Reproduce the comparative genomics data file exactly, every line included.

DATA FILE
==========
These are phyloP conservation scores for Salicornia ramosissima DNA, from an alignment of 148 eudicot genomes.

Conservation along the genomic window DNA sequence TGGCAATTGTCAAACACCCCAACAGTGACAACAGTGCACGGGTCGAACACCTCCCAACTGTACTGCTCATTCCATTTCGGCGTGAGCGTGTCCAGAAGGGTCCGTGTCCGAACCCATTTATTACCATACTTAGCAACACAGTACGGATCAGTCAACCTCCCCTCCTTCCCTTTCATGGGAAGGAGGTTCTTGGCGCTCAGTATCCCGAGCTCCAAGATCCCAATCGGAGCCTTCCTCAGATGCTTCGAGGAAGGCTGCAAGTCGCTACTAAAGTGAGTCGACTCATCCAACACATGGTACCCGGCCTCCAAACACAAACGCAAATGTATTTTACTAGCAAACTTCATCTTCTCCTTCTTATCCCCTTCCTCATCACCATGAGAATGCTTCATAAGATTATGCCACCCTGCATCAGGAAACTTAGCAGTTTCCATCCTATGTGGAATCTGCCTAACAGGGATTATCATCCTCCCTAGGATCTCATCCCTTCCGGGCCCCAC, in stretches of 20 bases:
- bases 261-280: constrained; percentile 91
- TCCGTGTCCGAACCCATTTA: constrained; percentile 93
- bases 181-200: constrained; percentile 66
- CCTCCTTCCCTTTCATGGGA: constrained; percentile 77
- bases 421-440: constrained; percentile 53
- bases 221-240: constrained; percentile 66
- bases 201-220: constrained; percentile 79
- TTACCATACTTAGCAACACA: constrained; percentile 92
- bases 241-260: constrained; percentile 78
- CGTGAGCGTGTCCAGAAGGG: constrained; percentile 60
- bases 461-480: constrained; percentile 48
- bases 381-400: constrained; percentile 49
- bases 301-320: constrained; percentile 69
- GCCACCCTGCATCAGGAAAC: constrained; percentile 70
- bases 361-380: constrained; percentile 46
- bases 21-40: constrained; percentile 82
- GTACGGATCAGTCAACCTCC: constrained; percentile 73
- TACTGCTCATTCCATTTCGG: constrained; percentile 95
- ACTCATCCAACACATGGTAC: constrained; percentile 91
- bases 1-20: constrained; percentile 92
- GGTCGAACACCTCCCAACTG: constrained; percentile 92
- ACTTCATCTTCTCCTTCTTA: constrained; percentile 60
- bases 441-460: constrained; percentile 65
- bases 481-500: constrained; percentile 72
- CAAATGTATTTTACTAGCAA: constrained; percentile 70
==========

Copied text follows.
These are phyloP conservation scores for Salicornia ramosissima DNA, from an alignment of 148 eudicot genomes.

Conservation along the genomic window DNA sequence TGGCAATTGTCAAACACCCCAACAGTGACAACAGTGCACGGGTCGAACACCTCCCAACTGTACTGCTCATTCCATTTCGGCGTGAGCGTGTCCAGAAGGGTCCGTGTCCGAACCCATTTATTACCATACTTAGCAACACAGTACGGATCAGTCAACCTCCCCTCCTTCCCTTTCATGGGAAGGAGGTTCTTGGCGCTCAGTATCCCGAGCTCCAAGATCCCAATCGGAGCCTTCCTCAGATGCTTCGAGGAAGGCTGCAAGTCGCTACTAAAGTGAGTCGACTCATCCAACACATGGTACCCGGCCTCCAAACACAAACGCAAATGTATTTTACTAGCAAACTTCATCTTCTCCTTCTTATCCCCTTCCTCATCACCATGAGAATGCTTCATAAGATTATGCCACCCTGCATCAGGAAACTTAGCAGTTTCCATCCTATGTGGAATCTGCCTAACAGGGATTATCATCCTCCCTAGGATCTCATCCCTTCCGGGCCCCAC, in stretches of 20 bases:
- bases 261-280: constrained; percentile 91
- TCCGTGTCCGAACCCATTTA: constrained; percentile 93
- bases 181-200: constrained; percentile 66
- CCTCCTTCCCTTTCATGGGA: constrained; percentile 77
- bases 421-440: constrained; percentile 53
- bases 221-240: constrained; percentile 66
- bases 201-220: constrained; percentile 79
- TTACCATACTTAGCAACACA: constrained; percentile 92
- bases 241-260: constrained; percentile 78
- CGTGAGCGTGTCCAGAAGGG: constrained; percentile 60
- bases 461-480: constrained; percentile 48
- bases 381-400: constrained; percentile 49
- bases 301-320: constrained; percentile 69
- GCCACCCTGCATCAGGAAAC: constrained; percentile 70
- bases 361-380: constrained; percentile 46
- bases 21-40: constrained; percentile 82
- GTACGGATCAGTCAACCTCC: constrained; percentile 73
- TACTGCTCATTCCATTTCGG: constrained; percentile 95
- ACTCATCCAACACATGGTAC: constrained; percentile 91
- bases 1-20: constrained; percentile 92
- GGTCGAACACCTCCCAACTG: constrained; percentile 92
- ACTTCATCTTCTCCTTCTTA: constrained; percentile 60
- bases 441-460: constrained; percentile 65
- bases 481-500: constrained; percentile 72
- CAAATGTATTTTACTAGCAA: constrained; percentile 70